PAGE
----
As I seem to do with most events in my life, I experience them to the fullest measure, meanwhile I extract the symbolic meaning of them as I am engaging and participating in the adventure. Quandary Peak is a 14,265 foot Peak southwest of Breckenridge that begins in the trees and ends up above the treeline. The trail is relatively easy to follow until crossing the treeline and traveling onto the rocky path towards the summit.

As I was venturing upwards, I was remembering when I ran my first marathon in the year 2000. One of the key learnings then was, “anyone can run a marathon, one must simply learn what their pace is to complete the race.” Then, that was a good learning. Knowing what your pace is enables you to complete your race. Life is a race and you are competing with yourself. Knowing what your personal pace is enables you to complete it with the time that is commensurate with your own abilities and commitment. It is so easy to look around and observe the other competitors and compare yourself with what is perceived about “the other.” What an illusion! It goes to show, life is filled with illusions. Back to the climb.

What I learned while climbing was, “the ascent to the top takes place by “stepping into life” one step at a time! Rarely does any progress, achievement, or goal get accomplished while watching or sitting. Though there is a time and place for observation, there is also a time for stepping into the unknown “one step at a time” in order to gradually move into a more full life. I am reminded if the passage in Isaiah 25: 6-9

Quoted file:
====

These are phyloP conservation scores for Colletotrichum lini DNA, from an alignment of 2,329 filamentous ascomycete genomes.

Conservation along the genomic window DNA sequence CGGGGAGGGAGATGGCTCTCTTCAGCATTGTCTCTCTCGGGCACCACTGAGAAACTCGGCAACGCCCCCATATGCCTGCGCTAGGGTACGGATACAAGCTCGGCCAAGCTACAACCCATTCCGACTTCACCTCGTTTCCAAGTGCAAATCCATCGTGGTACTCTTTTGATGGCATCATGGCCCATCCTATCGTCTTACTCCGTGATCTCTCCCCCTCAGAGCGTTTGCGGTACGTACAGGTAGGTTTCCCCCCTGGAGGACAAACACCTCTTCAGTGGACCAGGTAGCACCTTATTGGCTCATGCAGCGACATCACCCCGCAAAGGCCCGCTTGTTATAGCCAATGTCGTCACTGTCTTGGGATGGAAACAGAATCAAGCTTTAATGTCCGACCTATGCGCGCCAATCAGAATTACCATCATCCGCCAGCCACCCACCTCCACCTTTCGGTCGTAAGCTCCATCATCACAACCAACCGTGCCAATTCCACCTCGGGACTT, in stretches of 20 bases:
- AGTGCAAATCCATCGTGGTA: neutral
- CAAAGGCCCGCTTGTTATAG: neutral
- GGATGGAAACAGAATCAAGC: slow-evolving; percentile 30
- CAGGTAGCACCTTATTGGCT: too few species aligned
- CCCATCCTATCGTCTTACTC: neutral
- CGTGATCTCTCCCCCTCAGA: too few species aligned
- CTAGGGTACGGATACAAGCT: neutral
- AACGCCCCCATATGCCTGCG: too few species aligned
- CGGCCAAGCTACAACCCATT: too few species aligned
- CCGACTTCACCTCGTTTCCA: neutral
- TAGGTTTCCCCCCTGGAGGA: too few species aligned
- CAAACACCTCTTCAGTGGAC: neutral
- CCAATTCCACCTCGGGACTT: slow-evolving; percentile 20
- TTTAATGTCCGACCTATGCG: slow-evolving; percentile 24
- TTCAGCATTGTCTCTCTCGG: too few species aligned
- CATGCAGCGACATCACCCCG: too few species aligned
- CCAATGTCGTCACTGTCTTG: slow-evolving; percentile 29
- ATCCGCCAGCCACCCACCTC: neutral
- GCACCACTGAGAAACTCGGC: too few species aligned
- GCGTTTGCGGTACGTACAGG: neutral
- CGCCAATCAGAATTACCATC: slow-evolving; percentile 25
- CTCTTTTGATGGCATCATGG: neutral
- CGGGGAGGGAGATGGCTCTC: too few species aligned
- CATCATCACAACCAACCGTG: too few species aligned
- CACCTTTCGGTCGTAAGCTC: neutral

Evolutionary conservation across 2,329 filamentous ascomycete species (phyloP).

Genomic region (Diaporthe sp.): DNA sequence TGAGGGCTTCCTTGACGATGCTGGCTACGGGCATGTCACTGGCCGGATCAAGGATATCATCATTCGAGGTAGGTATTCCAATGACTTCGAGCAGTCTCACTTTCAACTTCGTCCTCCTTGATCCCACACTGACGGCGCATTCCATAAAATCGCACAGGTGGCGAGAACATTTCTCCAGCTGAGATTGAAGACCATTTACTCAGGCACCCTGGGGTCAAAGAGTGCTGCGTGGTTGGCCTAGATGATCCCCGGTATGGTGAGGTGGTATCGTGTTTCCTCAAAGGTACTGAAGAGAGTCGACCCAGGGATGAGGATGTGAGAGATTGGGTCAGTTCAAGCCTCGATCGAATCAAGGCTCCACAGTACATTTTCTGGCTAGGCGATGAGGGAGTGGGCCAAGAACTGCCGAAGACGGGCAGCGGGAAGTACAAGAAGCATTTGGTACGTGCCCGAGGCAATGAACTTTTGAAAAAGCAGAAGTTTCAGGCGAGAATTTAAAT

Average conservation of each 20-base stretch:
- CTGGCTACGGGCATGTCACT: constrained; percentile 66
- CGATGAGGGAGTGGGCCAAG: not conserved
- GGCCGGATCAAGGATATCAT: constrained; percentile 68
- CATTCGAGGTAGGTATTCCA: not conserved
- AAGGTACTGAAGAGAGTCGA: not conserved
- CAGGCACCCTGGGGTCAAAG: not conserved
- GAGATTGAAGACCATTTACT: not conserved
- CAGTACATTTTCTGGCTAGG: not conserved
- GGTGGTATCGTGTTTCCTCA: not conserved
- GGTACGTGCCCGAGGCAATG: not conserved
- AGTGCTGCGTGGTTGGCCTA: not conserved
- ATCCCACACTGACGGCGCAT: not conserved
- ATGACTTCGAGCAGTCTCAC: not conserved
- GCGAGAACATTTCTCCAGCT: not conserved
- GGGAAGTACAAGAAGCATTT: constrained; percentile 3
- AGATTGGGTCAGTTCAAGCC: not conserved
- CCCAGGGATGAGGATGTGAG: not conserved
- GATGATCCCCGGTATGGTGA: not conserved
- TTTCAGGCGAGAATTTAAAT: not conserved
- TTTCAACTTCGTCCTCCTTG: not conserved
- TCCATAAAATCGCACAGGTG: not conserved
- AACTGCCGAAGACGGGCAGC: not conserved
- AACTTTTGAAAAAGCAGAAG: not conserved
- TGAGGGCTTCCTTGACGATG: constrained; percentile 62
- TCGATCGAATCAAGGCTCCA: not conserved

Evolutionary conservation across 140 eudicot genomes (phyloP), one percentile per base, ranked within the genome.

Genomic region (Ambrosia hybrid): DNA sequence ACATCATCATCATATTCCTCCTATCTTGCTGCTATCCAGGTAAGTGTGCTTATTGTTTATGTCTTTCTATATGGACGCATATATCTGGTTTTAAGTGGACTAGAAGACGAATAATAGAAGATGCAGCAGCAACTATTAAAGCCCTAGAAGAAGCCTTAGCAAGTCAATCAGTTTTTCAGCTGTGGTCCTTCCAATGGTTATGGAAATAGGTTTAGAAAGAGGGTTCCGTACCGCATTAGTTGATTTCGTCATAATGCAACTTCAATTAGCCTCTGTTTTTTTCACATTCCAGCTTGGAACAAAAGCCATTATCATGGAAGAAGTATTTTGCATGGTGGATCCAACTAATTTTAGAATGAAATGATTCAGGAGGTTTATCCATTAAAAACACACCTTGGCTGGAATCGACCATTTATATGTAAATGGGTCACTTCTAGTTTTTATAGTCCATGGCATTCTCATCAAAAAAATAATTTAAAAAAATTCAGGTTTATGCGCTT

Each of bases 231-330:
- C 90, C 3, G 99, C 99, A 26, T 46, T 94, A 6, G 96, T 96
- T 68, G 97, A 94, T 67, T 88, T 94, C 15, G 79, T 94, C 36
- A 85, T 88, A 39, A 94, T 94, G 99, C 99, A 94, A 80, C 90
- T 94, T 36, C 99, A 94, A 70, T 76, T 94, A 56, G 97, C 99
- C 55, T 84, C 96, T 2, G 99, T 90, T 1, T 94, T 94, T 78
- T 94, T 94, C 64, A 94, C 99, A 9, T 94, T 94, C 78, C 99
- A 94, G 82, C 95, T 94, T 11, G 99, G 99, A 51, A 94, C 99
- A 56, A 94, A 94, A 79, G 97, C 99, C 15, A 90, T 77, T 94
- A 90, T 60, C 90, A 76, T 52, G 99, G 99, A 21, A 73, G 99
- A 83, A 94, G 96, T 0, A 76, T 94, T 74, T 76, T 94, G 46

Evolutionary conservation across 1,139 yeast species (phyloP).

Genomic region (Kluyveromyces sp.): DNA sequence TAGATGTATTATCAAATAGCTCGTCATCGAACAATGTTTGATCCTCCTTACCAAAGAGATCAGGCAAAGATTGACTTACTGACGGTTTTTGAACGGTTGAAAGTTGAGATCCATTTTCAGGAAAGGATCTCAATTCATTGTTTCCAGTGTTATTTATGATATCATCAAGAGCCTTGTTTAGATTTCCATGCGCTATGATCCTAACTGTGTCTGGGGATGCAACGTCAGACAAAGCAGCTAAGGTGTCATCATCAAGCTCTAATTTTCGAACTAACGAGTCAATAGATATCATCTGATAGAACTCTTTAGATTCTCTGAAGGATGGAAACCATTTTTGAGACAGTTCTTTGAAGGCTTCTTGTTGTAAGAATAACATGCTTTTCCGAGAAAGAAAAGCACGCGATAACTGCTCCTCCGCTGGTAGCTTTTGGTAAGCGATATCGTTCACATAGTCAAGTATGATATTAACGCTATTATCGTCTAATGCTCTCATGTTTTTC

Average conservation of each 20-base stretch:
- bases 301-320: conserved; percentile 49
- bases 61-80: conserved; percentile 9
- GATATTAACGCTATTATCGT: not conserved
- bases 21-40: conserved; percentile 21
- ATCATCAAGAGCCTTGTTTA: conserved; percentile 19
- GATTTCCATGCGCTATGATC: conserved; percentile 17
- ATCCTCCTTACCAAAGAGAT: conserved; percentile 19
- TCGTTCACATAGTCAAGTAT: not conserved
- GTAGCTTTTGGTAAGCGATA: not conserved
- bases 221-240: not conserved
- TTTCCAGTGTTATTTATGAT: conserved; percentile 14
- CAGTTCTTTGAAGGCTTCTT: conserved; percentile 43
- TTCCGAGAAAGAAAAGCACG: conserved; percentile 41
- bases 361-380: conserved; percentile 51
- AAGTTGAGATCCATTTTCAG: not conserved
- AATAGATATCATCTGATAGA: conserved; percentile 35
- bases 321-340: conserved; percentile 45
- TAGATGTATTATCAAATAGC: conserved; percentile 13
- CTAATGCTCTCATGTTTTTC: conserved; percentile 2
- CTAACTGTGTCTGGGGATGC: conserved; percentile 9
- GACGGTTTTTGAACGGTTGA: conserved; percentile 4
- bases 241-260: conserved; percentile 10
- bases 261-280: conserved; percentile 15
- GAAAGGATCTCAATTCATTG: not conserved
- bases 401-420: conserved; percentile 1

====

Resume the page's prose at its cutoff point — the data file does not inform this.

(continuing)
On this mountain the Lord Almighty will prepare a feast of rich food for all peoples, a banquet of aged wine, the best of meats and the finest of wines.

On this mountain He will destroy the shroud that enfolds all peoples, the sheet that covers all nations; He will swallow up death forever.

The sovereign Lord will wipe away tears from all faces; He will remove the disgrace of His people from all the earth. The Lord has spoken.

In that day they will say, Surely this is our God; we trusted in Him and He saved us. This is the Lord, we trusted in Him; let us rejoice and be glad in His salvation.”

Step into Life, your life. Go to the summit, your summit. See the peak, the view, the majesty of His glory from your perspective One Step at a TIme! You will receive as you trust each step along the way!

Photos courtesy of Google & 14ers.com, Flickr, tab2space.

 


The Leprosy of Our Day

Oh what an awful title to start this entry for the day. But, have you ever00011506-SPP-leprosyportraits-005 by natalia_tumasian. thought about it? Jesus confronted, held and touched, and healed one of the most debilitating and damaging illnesses of His day-leprosy. All lepers (due to the contagion of the illness) were automatically removed from society, held with disregard, treated as if substandard, and lastly, left to die within their little community of lepers. How tragic and utterly baneful this must have been for those who contracted the disease. Why did Jesus go out of his way to make a difference, to relate, engage, heal, and love these people?